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>> No more military coups. That's the message from Thailand's government as it gets ready for a referendum on a new constitution this weekend. A constitution it says will finally bring political stability. But here's the thing, the government is the military. It took power in a coup 2 years ago.
And the constitution seems to be aimed at keeping the army in charge. Reuter's Amy Sawitta Lefevre says that's kicked up a firestorm of controversy.>> Well most experts that we've spoken to actually say that this new draft constitution has no upsides. That it's in fact one of the worst constitutions that Thailand has ever seen.
Critics are saying that it's a huge step backwards for democracy in Thailand. And by critics I mean everyone. Major political parties, opposition groups, student activists. They're all saying that this draft constitution that Thailand will vote on on Sunday is going to enshrine military power and basically ensure that military is effectively babysitting or controlling any future elected civilian government.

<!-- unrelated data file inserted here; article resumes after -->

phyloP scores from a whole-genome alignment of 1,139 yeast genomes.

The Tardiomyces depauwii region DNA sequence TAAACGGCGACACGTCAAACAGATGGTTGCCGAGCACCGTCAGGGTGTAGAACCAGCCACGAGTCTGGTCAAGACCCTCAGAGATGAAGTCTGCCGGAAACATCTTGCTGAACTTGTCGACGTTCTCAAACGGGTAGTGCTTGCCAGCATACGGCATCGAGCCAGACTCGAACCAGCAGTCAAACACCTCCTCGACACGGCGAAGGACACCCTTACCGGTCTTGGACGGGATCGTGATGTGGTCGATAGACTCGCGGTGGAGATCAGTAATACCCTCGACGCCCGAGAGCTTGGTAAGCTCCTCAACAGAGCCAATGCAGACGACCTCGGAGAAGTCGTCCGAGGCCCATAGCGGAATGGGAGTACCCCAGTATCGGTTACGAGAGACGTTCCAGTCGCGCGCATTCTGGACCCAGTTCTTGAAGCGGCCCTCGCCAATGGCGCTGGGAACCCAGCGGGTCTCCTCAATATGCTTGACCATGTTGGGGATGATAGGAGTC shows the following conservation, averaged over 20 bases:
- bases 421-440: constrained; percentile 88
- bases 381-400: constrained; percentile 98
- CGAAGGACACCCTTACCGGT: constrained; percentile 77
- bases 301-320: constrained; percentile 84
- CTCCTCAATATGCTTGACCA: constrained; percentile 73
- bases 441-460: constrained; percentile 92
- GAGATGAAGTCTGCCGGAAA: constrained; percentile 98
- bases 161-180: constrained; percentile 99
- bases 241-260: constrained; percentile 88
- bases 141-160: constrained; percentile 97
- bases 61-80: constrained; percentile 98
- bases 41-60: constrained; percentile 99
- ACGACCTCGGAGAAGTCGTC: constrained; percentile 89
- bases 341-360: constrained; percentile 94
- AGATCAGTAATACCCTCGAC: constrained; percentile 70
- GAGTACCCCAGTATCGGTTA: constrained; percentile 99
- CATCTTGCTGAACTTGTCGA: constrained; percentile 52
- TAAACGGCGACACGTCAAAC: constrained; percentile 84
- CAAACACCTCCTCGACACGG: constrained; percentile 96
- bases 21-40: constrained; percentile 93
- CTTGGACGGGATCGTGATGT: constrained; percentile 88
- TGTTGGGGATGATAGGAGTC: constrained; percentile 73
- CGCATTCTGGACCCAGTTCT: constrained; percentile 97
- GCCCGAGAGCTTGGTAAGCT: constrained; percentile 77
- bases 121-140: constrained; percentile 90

>> The military elite has cracked down on descent ahead of the vote arresting dozens of activists and politicians for campaigning against the draft. Polls how a big majority of Thailand's 50 million voters are still not sure how they'll vote. But either outcome could be bad news for the country.
>> The people that we've spoken to, including those on the committee that have drafted this constitution, say there is no backup plan. So it's very unclear what will happen if this constitution is rejected. And what people fear is that there will be a potential for more turmoil if the draft is rejected.
>> Thailand is no stranger to turmoil. Since helping to overthrow the monarchy in 1932, the military has staged 19 coups, most of them successful.